The former Public Infrastructure Ministry has been red-flagged by Auditor General Deodat Sharma for breaking the law by keeping 611 cheques worth over $2 billion on hand instead of refunding the money to the Consolidated Fund at year end.
According to the Auditor General in his 2019 report, audit checks in January of this year had found that the Ministry, which was at the time headed by David Patterson, had checks on hand that were mostly drawn prior to December 2019. However, this is a breach of the Fiscal Management and Accountability (FMA) Act 2003.
“Section 43 of the Fiscal Management and Accountability Act requires all unspent balances to be returned and surrendered to the Consolidated Fund at the end of the fiscal year,” the Auditor General said in his report.
To make matters worse, the Appropriation Accounts were overstated by $2.078 billion, a continuation of a trend since the Ministry’s Appropriation Accounts were also overstated in 2018, that time by $732.7 million.
The Auditor General also noted that “123 of the 332 cheques drawn from December 31, 2019 to January 3, 2020, had insufficient supporting documents attached. The 123 cheques totalled $865.2 million.”
It was pointed out that those 123 cheques totalled 66 per cent of the total value of cheques drawn within that period. The Auditor General found that the basis for these transactions could not be determined.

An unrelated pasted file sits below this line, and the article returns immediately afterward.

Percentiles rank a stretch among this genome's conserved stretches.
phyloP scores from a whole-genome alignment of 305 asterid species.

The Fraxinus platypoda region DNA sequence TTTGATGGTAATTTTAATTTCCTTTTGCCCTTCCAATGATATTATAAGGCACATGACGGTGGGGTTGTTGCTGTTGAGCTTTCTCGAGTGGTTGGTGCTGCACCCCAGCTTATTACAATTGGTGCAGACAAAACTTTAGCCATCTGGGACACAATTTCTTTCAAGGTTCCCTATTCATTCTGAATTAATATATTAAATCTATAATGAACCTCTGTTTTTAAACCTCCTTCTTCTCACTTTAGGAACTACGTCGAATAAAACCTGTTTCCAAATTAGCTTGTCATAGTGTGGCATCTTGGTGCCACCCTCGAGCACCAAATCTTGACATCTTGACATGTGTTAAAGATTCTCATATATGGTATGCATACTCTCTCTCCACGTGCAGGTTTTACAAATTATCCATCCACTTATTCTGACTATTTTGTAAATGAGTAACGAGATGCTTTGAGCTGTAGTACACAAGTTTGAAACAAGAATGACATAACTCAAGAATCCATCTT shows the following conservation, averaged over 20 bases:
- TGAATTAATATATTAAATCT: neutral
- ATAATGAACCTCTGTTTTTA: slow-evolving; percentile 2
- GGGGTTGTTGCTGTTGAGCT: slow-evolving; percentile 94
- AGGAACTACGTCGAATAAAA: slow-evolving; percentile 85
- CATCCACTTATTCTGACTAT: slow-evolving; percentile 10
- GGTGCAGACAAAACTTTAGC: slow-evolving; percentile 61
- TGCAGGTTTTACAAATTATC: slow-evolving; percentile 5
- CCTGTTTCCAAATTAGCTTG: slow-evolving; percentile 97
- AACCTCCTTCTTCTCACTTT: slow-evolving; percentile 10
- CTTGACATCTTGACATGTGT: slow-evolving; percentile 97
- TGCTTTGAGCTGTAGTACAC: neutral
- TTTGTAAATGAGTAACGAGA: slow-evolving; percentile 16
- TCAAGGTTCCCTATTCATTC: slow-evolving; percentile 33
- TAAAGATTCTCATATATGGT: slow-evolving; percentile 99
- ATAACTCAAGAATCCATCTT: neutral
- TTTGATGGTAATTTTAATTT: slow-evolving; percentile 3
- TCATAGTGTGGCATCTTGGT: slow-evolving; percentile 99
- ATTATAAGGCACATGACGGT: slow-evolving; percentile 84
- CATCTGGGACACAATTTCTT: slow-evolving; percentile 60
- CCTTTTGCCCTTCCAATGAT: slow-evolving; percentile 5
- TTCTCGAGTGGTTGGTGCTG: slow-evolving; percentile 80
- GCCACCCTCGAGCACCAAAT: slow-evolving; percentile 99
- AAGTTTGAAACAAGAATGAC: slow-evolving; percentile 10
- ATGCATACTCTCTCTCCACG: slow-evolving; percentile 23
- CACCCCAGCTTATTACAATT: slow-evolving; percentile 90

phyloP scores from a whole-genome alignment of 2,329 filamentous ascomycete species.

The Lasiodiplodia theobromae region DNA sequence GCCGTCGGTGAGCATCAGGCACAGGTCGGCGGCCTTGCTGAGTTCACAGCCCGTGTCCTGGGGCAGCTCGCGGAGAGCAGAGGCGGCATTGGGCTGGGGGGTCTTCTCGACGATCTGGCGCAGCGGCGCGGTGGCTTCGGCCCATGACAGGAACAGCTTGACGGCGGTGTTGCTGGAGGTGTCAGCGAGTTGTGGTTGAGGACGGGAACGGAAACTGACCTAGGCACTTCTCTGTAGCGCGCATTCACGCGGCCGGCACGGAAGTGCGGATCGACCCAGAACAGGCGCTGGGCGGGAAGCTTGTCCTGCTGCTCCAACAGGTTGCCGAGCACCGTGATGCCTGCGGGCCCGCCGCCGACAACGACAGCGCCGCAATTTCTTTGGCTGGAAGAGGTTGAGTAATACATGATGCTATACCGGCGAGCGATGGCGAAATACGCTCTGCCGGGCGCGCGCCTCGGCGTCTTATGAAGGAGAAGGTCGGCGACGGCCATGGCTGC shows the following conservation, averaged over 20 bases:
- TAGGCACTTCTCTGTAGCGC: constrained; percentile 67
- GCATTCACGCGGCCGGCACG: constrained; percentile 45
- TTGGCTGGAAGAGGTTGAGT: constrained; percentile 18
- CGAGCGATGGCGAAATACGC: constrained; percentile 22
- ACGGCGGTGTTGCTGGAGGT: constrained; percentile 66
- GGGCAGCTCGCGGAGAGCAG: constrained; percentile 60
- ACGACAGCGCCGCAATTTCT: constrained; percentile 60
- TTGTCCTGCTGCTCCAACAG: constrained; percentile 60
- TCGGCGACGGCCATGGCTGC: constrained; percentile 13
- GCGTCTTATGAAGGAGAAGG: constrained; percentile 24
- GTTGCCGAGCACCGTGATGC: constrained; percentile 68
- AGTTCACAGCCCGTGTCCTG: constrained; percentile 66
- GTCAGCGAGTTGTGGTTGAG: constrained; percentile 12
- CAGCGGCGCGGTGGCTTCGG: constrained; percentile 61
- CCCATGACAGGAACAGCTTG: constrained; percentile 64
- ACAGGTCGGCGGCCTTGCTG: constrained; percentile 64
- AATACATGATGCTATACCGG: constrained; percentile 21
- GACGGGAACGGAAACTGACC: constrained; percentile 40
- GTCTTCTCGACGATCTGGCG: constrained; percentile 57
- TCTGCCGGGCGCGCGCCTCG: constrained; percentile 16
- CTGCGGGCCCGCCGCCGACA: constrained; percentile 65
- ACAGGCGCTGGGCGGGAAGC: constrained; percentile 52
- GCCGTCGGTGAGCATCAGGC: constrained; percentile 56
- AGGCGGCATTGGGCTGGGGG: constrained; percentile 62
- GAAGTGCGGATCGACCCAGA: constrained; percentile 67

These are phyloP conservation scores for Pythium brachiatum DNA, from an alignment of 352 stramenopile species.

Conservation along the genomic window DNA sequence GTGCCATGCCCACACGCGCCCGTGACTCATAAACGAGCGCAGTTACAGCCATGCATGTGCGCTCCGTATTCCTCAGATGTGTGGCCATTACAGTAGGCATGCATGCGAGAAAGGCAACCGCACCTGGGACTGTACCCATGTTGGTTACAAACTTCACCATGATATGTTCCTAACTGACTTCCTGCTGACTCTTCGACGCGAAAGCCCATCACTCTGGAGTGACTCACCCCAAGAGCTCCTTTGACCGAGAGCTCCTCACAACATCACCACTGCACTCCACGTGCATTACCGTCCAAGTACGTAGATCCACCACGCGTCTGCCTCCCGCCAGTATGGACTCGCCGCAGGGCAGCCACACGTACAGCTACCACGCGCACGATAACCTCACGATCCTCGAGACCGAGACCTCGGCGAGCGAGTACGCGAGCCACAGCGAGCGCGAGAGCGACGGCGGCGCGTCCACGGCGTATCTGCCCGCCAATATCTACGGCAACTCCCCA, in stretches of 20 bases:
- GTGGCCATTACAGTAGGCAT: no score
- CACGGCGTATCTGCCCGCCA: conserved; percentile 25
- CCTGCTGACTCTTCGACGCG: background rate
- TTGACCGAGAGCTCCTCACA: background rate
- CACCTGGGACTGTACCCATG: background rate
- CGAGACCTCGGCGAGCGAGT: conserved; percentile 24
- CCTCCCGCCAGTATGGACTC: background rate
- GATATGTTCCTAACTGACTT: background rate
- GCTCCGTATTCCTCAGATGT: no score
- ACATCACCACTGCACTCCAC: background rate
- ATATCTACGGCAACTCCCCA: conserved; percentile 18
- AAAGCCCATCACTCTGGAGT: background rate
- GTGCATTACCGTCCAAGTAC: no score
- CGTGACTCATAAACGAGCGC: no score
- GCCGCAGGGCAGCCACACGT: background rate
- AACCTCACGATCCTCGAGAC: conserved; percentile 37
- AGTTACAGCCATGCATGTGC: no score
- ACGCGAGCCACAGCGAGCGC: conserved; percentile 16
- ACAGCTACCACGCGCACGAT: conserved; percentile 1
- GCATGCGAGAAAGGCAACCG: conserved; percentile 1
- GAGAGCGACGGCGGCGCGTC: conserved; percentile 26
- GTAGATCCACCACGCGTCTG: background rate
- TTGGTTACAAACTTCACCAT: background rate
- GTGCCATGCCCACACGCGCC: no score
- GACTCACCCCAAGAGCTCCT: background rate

In the Ministry’s response, they noted that four cheques totalling $590,000 were returned to the Finance Ministry so that they could be changed to the Accountant General and refunded to the Consolidated Fund – still only a fraction of the total cheques.
The Ministry noted, however, that the remaining cheques were collected by their intended payees. The Audit Office, in its recommendations, urged the Ministry to ensure full compliance with the Fiscal Management and Accountability Act.
The former APNU/AFC Government has been repeatedly flagged by the Audit Office for breaching the FMA Act, whether it was from not returning monies to the Consolidated Fund or making unauthorised withdrawals from the Fund.
In his 2016 report, the Auditor General had found that the then Government made withdrawals from the Contingency Fund in excess of $900 million – withdrawals which did not comply with the FMA Act.
Again, it was the former Public Infrastructure Ministry that was found to be the main culprit. According to the statement of receipts and payments from the Contingency Fund, the former Public Infrastructure Ministry was responsible for withdrawals totalling more than $400 million.
It was noted that two withdrawals were made on behalf of the former Public Infrastructure Ministry in order to make outstanding payments for works on the controversial D’Urban Park Project: $256.7 million on July 14, 2016, and $150 million on April 25, 2016.
The Guyana Defence Force (GDF) was also cited in that report. In one instance, $20 million was taken to offset expenses incurred in procuring maps, writing material and ink to “aid in the development of orders and other related documents in support of the 46th Republic and 50th Independence anniversary and Operation Dragnet”.
A further $35 million was withdrawn to supplement money needed for the anniversary celebrations, and to service GDF vehicles for Operation Dragnet, a Joint Services’ intelligence-led operation which was carried out in 2016.